The Aesthetics & Ethics Research Group (AERG) was founded by Nils-Hennes Stear, Adriana Clavel-Vázquez, and Panos Paris with a view to promoting philosophical research at the intersection of aesthetics and ethics, and to facilitating the exchange of ideas and collaboration between researchers working in that area, broadly construed.
Nils-Hennes Stear is an aesthetics postdoc at Auburn University. Before this he was a Marie Curie fellow at the University of Southampton and a postdoctoral researcher at the Instituto de Investigaciones Filosóficas, UNAM. He completed his PhD at the University of Michigan in 2016. He has published on various topics and is currently writing a book on the moralism debate, which is under contract with OUP.
Adriana Clavel-Vázquez is British Academy Postdoctoral Fellow and Junior Research Fellow at Wolfson College, University of Oxford, working on a project on the ethics of imagination. She was previously a lecturer in philosophy at the University of Hull and Honorary Research Fellow at the University of Sheffield, where she obtained her PhD. Her research is located at the intersection of aesthetics, the philosophy of mind, and ethics. Her work mainly focuses on understanding the relation between ethical and aesthetic values of artworks, the role of embodiment in imaginative exercises, and the ethics of the imagination.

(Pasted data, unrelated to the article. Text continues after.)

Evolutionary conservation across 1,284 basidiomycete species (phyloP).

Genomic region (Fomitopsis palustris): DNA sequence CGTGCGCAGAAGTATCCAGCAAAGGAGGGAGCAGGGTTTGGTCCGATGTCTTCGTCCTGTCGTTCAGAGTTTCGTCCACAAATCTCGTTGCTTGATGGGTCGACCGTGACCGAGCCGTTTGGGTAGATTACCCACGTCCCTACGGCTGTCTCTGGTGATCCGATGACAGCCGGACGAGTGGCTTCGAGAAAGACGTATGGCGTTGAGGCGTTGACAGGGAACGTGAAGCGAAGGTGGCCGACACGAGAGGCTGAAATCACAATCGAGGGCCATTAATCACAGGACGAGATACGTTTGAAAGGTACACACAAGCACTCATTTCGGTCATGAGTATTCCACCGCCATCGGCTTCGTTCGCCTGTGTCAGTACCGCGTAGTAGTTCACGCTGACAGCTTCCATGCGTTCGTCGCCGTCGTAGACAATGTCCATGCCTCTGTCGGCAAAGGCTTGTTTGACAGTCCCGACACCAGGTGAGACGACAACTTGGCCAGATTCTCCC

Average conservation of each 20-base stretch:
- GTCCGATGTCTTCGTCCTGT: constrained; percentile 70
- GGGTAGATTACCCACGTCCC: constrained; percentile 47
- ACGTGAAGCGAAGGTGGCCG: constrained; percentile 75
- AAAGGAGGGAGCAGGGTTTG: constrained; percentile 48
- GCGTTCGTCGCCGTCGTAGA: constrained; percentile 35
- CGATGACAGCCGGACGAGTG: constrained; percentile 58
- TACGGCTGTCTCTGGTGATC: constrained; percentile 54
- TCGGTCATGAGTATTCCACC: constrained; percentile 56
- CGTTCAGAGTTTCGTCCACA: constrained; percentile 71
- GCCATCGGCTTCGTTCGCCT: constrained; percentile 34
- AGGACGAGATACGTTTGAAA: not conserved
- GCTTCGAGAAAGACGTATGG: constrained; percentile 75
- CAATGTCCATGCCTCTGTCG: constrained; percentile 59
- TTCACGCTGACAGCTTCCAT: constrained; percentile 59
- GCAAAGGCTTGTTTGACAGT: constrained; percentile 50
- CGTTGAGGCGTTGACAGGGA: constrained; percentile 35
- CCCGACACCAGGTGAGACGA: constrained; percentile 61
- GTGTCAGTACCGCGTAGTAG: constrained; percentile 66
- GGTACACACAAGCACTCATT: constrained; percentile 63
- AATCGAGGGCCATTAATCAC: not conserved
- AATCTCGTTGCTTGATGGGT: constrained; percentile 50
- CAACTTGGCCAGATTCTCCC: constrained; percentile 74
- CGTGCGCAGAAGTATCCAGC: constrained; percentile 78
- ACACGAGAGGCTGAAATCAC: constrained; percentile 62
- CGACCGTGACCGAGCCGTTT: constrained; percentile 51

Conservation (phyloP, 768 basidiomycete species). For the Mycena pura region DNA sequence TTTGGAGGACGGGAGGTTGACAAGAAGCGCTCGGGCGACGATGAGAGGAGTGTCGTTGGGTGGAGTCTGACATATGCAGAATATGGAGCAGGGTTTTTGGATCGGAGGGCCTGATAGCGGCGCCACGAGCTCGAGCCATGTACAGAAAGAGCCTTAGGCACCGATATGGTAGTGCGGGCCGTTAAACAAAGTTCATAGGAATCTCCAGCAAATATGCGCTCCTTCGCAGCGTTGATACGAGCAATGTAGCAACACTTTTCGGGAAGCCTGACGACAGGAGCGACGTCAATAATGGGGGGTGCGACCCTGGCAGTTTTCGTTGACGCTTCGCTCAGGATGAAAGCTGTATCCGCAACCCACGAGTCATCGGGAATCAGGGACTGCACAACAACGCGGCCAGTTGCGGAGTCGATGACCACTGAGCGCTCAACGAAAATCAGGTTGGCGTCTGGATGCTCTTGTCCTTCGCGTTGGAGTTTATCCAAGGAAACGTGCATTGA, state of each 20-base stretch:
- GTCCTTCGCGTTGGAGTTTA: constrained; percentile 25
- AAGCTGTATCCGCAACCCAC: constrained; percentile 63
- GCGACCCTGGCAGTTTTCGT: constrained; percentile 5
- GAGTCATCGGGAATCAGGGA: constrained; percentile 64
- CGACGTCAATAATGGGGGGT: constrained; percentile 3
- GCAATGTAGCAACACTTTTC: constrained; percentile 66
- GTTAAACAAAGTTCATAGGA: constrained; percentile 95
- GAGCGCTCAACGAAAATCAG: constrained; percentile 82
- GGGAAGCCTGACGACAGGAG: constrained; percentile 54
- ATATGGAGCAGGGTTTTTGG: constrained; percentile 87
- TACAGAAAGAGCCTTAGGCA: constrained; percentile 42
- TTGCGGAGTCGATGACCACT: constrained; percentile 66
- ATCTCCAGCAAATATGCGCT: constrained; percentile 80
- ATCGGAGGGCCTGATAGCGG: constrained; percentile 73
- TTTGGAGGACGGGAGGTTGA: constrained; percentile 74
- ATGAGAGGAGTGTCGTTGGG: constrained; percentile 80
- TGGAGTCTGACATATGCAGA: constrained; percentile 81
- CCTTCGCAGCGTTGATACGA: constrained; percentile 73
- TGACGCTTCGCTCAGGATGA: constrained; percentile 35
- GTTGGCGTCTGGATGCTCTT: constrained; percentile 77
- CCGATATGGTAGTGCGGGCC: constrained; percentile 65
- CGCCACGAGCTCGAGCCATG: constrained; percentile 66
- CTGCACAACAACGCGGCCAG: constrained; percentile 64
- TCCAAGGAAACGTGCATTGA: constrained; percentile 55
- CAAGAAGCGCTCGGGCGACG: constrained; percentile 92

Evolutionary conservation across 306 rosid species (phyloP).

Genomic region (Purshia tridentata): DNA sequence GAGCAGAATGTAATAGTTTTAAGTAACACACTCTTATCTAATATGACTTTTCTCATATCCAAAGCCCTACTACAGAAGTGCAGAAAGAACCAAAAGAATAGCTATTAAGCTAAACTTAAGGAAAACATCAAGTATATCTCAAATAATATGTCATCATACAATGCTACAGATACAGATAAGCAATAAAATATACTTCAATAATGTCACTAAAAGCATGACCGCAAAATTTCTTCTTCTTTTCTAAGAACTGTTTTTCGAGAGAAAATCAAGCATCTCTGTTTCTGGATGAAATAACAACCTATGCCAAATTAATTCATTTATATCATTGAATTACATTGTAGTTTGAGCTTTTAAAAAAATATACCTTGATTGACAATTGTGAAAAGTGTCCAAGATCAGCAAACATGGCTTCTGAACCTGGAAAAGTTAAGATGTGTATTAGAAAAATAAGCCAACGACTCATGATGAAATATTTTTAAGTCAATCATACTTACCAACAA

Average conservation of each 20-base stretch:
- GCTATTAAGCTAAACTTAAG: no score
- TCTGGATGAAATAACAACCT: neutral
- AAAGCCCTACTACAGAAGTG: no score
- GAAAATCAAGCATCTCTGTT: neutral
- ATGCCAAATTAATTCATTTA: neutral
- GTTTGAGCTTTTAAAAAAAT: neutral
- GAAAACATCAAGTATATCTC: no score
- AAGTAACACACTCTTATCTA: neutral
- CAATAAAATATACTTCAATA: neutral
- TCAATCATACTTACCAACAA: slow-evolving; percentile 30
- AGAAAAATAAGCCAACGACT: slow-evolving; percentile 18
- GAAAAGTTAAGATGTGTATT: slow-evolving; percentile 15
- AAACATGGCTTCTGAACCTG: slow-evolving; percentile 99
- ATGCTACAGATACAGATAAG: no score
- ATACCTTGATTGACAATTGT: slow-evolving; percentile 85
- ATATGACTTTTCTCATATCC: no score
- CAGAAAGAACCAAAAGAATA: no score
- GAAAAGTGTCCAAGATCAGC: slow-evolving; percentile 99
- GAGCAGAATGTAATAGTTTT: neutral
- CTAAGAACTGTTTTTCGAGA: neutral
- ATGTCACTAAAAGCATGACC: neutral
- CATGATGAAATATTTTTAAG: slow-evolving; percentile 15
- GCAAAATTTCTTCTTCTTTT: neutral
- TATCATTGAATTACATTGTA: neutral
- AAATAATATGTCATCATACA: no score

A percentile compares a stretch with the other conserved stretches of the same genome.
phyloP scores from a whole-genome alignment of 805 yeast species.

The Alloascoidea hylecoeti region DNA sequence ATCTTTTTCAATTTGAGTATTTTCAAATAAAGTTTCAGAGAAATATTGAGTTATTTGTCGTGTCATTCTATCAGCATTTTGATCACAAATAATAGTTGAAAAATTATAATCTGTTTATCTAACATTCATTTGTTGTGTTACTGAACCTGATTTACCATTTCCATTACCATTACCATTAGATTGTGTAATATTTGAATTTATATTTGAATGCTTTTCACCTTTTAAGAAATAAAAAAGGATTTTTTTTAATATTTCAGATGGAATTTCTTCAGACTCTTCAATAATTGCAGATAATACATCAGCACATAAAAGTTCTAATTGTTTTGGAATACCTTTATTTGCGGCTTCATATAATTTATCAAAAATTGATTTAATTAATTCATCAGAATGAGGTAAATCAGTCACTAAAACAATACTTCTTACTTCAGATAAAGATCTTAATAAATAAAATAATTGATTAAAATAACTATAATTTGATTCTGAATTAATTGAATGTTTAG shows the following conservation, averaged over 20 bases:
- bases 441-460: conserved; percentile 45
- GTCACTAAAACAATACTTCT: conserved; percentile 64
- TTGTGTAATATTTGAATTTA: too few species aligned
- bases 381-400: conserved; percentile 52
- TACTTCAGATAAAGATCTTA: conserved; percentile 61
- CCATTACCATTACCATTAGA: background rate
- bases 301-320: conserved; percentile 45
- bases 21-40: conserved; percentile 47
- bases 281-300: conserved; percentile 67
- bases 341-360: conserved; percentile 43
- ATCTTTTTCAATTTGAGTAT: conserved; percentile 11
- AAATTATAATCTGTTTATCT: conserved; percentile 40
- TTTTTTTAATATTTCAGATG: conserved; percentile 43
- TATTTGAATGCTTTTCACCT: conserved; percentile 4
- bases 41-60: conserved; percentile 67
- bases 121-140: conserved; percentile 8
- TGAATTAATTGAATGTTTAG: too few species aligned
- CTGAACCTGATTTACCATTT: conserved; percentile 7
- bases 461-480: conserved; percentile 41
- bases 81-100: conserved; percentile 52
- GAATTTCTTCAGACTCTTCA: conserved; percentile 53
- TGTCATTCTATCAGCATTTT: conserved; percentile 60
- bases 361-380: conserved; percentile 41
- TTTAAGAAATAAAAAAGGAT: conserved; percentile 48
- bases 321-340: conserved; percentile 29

Panos Paris is a lecturer in philosophy at Cardiff University and a Trustee of the British Society of Aesthetics. Panos worked previously as an Associate Lecturer at the University of York and as Associate Tutor at Birkbeck, University of London. His work is in aesthetics, ethics, and the relationship between them. He has published articles on moral beauty and the moralism debate in aesthetics, on ugliness, and on moral psychology. Panos is currently developing a theory of beauty, and critically examining naturalistic accounts of ethical and aesthetic value, in the hopes of working out a naturalistic theory of value, wherein beauty plays a central role. He also recently begun thinking about ways in which cinematic works can be moral or immoral.